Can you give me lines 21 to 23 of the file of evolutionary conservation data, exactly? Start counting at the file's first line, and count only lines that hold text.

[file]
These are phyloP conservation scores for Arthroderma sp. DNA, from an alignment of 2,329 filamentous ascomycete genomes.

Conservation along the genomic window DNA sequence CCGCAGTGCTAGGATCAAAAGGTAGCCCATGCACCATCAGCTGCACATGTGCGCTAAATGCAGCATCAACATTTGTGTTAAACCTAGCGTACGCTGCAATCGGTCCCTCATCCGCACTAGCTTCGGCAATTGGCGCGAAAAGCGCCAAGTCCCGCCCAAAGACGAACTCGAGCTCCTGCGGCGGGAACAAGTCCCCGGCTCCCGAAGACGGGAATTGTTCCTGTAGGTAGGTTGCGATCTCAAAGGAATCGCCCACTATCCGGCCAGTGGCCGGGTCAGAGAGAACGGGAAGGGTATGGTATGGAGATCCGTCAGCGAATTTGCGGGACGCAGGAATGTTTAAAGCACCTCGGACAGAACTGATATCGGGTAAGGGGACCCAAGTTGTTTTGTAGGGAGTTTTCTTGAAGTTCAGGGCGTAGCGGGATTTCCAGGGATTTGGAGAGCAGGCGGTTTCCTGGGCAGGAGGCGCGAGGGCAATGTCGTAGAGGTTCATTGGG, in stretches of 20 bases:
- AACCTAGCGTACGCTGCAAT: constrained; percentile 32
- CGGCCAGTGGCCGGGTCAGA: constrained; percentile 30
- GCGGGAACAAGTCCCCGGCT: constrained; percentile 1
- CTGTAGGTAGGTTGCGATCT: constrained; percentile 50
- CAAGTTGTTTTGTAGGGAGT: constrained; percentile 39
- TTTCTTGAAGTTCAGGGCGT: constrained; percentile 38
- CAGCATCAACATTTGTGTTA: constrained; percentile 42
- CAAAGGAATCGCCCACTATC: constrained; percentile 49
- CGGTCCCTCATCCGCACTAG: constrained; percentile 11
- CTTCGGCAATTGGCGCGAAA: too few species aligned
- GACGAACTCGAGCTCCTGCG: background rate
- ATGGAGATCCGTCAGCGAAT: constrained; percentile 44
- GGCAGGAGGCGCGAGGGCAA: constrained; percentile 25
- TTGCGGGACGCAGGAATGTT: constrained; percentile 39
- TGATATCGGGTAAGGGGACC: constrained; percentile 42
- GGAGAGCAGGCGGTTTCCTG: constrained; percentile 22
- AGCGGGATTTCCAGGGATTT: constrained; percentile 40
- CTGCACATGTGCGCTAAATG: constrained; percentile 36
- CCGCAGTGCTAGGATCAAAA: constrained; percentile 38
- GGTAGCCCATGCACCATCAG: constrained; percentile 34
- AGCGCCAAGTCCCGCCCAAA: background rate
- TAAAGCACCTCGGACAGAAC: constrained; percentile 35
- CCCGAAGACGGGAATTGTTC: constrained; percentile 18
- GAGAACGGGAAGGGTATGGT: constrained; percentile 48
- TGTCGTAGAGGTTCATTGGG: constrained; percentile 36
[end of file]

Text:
- CCGCAGTGCTAGGATCAAAA: constrained; percentile 38
- GGTAGCCCATGCACCATCAG: constrained; percentile 34
- AGCGCCAAGTCCCGCCCAAA: background rate